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Google is the defining company of the previous decade. Untold millions of people type search queries every second of every day into Google’s simple and elegant home page, accessing huge swaths of both useful and trivial information. It’s fair to say Google has radically changed not only the internet but human society itself. Besides search, Google also dominates in email, mapping, and with its Android operating system will likely soon be the key rival to the iPhone in the mobile space.

But Google isn’t infallible. The company motto may be “don’t be evil,” but “don’t screw up” clearly wasn’t on their radar. For every game-changing piece of software that Google introduces, there’s a poor cousin that just couldn’t make the grade. Here are a few of Google’s blunders, faux-pas and outright failures.

Buzz: Google is a fantastic resource for finding archived information, from blogs to old newspaper articles to digital reproductions of paintings in the Louvre. But increasingly popular real-time information such as Facebook status updates and Twitter’s never-ending data stream have thus far eluded the search giant. Google’s response has been Buzz, a real-time status updater connected to your Gmail account. Right from the outset Google caught flak for violating the privacy of its users. Buzz exposed user email addresses to one another, so if one Gmail user started following another, they had access to all their contact information. Google has since fixed that particular bug, but Buzz still lacks the stickiness of its competitors.

Wave: What exactly is Wave? That’s a very good question. Billed as a collaboration tool, it’s closest in structure to old time-sharing programs from the seventies where bearded graduate students would chat to each other on antiquated UNIX terminals. Transplant that experience to a Gmail interface and you’ve got an inkling of how confounding Wave can be for the average user. In time, Wave may prove its worth as a collaborative tool, but right now it’s just a baffling mess with no clear purpose.  

Orkut: Google’s social networking site stumbled from the start with Orkut, a service similar to Friendster and other early social networking hubs. Named after senior Google executive Orkut  HYPERLINK "" Büyükkökten, the site never caught on with anyone other than the entire nation of Brazil. For some reason Orkut is huge in the land of Carnivale, though it trails far behind Facebook, and even MySpace, everywhere else on the planet.

Gmail outage:
This isn’t technically a failed product. Millions of people, myself included, use Gmail every day and simply take for granted the astonishing amount of data being flung around the cloud by Google’s data centres. This seeming reliability made it all the more bothersome when Gmail suffered quick outages last year, causing an uproar online and sullying Google’s usually reliable reputation for service.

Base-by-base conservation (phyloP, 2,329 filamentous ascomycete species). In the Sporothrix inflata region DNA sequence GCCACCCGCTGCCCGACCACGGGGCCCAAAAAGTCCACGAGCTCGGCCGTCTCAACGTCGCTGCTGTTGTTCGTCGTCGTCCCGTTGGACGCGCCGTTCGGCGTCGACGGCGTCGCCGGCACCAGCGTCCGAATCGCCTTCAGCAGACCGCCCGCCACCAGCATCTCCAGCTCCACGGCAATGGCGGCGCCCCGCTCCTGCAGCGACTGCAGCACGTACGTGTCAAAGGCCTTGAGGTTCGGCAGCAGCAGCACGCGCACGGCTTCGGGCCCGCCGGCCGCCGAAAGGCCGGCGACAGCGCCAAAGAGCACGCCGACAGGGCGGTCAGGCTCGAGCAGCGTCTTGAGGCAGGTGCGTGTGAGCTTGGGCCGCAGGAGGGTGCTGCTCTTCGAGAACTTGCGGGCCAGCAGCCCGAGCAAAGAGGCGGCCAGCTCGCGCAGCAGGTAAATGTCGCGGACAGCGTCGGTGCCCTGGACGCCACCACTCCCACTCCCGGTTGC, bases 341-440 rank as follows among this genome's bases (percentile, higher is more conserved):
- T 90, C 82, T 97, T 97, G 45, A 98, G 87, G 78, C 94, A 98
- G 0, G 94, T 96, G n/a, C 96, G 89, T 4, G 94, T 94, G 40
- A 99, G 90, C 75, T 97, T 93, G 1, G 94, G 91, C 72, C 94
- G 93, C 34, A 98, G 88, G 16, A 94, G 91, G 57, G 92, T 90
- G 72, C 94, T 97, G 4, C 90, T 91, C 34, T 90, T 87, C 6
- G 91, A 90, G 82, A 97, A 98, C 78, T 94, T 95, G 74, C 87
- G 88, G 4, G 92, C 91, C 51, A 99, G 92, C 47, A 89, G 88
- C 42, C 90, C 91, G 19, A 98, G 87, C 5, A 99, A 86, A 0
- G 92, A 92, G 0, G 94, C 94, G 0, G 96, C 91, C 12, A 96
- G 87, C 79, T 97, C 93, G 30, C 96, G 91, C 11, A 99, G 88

Google Books: Google Books isn’t a failure per se, either. In fact, it’s a noble idea to digitize every out-of-print book and put the sum total of humanity’s knowledge online. But the Authors Guild doesn’t see it that way, and has been dragging Google through the courts for the last couple of years trying to establish ground rules in the emerging e-book market, and keep the search giant from profiting from orphaned works. It seems obvious that books, particularly rare and orphaned material, should be digitized and put online, but that won’t happen without the old media kicking and screaming every step of the way, and dragging Google down with them.

Google Checkout: Need an alternative to PayPal? No? Neither did anyone else. Though it would seem obvious for Google to create a digital wallet, the service never really caught on with either consumers or online merchants.

Google Video: Any question that Google Video was an absolute failure was settled by their purchase of YouTube in 2006, a far superior service in practically every respect to Google’s offering. The ugly interface, the sometimes questionable search results, and Google’s seemingly wilful ignorance of how to properly present video online all contributed to an inferior product. Google also tried to charge for videos, something practically no one but pornographers and the iTunes Store have ever successfully accomplished.
Google Chat: Formerly known as Gtalk, Google Chat was supposed to own instant messaging. Instead, it’s become an easy way to harass people who share nothing more with you than a preference for Gmail. If a Gmail user emails another Gmail user, they can then chat via the Gmail home page or any number of IM clients. Google’s engineers probably considered this new feature as added value, but most users find it more annoying than engaging.

Knol: A Google version of Wikipedia would seem to be a no-brainer. After all, Google already has access to all the same data that Wikipedia curates, as well as enough brainpower on staff to take the work done by thousands of volunteers and automate it with a series of algorithms. But Knol instead does... the exact same thing as Wikipedia. Users write entries and “share what they know.” Wikipedia already has the mindshare and hard-working user base, leaving Knol in the dust.

The problem with Google is its engineer-dominated culture. Those engineers are undoubtedly brilliant, and sometimes their hard work and brainpower result in amazing products like Gmail, Google Maps and, of course, Google’s core search functionality. But some aspects of the internet, such as real-time updates and social networking, have less to do with engineering and more to do with people. Until Google can factor people into its equations, it’s destined to continue to fail when it should succeed. But when it succeeds, it changes the world.

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Illustration by : ASTRO
April 28th, 2010